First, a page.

In New Book, Armenti Claims Students, Parents and Donors Fund 75% of PASSHE Budget but Control 0% of PASSHE Governance Seats, While the State Funds 25% and Controls 100%

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Angelo Armenti, Jr., the former Villanova University Dean and 20-year President of California University (Cal U), recently announced the release of his new book, Privatization Without a Plan: A Failure of Leadership in Pennsylvania Public Higher Education.* In it he criticizes the great disparity between the respective funding and governance shares of students, parents and donors, versus those of the State.

Privatization Without a Plan

As far as funding is concerned, according to the book, the PASSHE universities are already 75% private.

The new book, Privatization Without a Plan: A Failure of Leadership in Pennsylvania Public Higher Education, describes what author Angelo Armenti, Jr. alleges has been happening at the 14 PASSHE universities in Pennsylvania, which include Bloomsburg, California, Cheyney, Clarion, East Stroudsburg, Edinboro, Indiana, Kutztown, Lock Haven, Mansfield, Millersville, Shippensburg, Slippery Rock and West Chester.

According to the book, when the PASSHE system first began in FY 1984, the State share of the PASSHE budget was 63%, and the Tuition+Fees+Other share was 37%; but the State became the ‘minority’ stakeholder in FY 1993 when its share of the university operating budgets first fell below 50%.

But In the 21 years since falling below the 50% threshold, the State share of PASSHE’s budget has plummeted to 25%, while the share provided through Tuition+Fees+Other revenue by the ‘majority’ stakeholders—the students, parents and donors, primarily alumni—shot up to 75%, Armenti said.

As far as funding is concerned, according to the book, the PASSHE universities are already 75% private.

The book also cites as disturbing the fact that the State of Pennsylvania in the person of its elected and appointed officials—the minority stakeholder providing 25% of the annual funding—continues to fill 100% of the 20 seats on the Board of Governors and the 154 seats on the 14 Councils of Trustees while, at the same time, the majority stakeholders who now provide 75% of PASSHE’s annual funding get to fill 0% of the seats on the PASSHE Board of Governors and the 14 Councils of Trustees.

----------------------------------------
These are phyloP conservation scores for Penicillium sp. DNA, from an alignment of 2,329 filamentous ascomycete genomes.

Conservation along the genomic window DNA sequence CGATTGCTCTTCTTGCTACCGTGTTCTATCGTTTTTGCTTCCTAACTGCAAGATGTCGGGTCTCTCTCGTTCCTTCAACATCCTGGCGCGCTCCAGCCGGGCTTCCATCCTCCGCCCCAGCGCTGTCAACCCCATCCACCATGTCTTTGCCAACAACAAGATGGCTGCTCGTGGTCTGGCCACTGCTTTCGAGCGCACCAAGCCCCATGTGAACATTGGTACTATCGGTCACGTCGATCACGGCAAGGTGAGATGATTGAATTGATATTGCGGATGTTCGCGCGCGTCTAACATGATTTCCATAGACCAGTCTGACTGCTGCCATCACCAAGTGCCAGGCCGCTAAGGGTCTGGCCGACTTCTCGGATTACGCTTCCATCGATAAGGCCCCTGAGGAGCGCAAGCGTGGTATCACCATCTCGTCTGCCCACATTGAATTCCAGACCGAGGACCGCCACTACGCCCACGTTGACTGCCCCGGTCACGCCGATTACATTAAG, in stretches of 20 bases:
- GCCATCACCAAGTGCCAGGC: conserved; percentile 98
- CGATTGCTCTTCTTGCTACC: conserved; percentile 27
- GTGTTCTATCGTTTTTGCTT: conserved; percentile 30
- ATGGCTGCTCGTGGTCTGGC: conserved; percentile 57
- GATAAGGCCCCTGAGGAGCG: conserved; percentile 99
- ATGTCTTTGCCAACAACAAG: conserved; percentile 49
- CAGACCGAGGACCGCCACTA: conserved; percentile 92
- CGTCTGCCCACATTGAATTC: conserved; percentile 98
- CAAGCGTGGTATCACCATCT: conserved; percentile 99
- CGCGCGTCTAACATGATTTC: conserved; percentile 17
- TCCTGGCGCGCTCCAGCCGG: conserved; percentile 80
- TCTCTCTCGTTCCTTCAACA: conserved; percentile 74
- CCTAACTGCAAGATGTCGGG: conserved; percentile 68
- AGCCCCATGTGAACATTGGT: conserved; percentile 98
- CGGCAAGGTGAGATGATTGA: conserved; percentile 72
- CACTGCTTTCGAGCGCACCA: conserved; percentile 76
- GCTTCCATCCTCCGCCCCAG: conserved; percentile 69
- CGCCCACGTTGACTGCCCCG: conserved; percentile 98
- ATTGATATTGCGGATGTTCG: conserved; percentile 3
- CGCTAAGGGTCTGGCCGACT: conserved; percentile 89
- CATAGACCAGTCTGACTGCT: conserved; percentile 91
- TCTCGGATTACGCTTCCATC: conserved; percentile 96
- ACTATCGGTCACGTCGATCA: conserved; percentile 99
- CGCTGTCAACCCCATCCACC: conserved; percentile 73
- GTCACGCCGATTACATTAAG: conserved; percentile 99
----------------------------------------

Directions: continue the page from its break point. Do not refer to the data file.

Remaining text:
“This is an egregious example of ‘privatization without representation’ and for that reason alone should not and must not be permitted to continue,” Armenti said, “and for the past 21 years and for every day it continues into the future, it represents an embarrassing stain on the honor of the elected and appointed officials as well as the people of the Commonwealth of Pennsylvania.”

Between 1984 and 2013 as the State share of the PASSHE operating budgets fell from 63% to 25%, according to the book, one always heard the following rebuttal from our elected officials: ‘Yes, but the State paid for all the buildings.’

That claim, Armenti said, has become increasingly hollow since 1984 as the State has continued to shed responsibility for the capital costs of the ‘State-owned’ universities, even as PASSHE incurs massive capital debt, 75% of whose debt service the State can now totally avoid, having shifted it onto the majority stakeholders.

According to its FY 2012 audited financial statements† PASSHE owes an outstanding balance of $941.7 million for debt-financed capital projects on the 14 campuses. “This means that PASSHE is now totally responsible for capital projects that, in years past, were paid for entirely by the State,” Armenti said.

“This is another example of the Commonwealth of Pennsylvania, the minority stakeholder in the PASSHE universities, shedding more and more of the actual costs of public higher education and shifting them onto the majority stakeholders—even when it comes to the buildings on the campuses—buildings that are increasingly built and paid for with funds that come from the private checkbooks of students, parents and donors, primarily alumni,” Armenti said.    

*Privatization Without a Plan: A Failure of Leadership in Pennsylvania Public Higher Education is on sale now, available from in paperback and e-book.,%20June%2030,%202012.pdf.


Dr. Angelo Armenti Jr. served as President of California University of Pennsylvania (Cal U) from 1992 to 2012. Before that, he was a Dean at Villanova University, a professor of physics, and author of The Physics of Sports (American Institute of Physics, 1992). During his career at Cal U, Armenti is credited with establishing numerous funding sources for student scholarships and for campus revitalization projects, efforts made in part to address the problems that he describes in Privatization Without a Plan. In June of 2012, Armenti founded a non-profit corporation entitled The Pennsylvania Association of State Colleges and Universities (PASCU) whose mission it is to preserve the purpose of public higher education in Pennsylvania. He also writes for his weekly blog at

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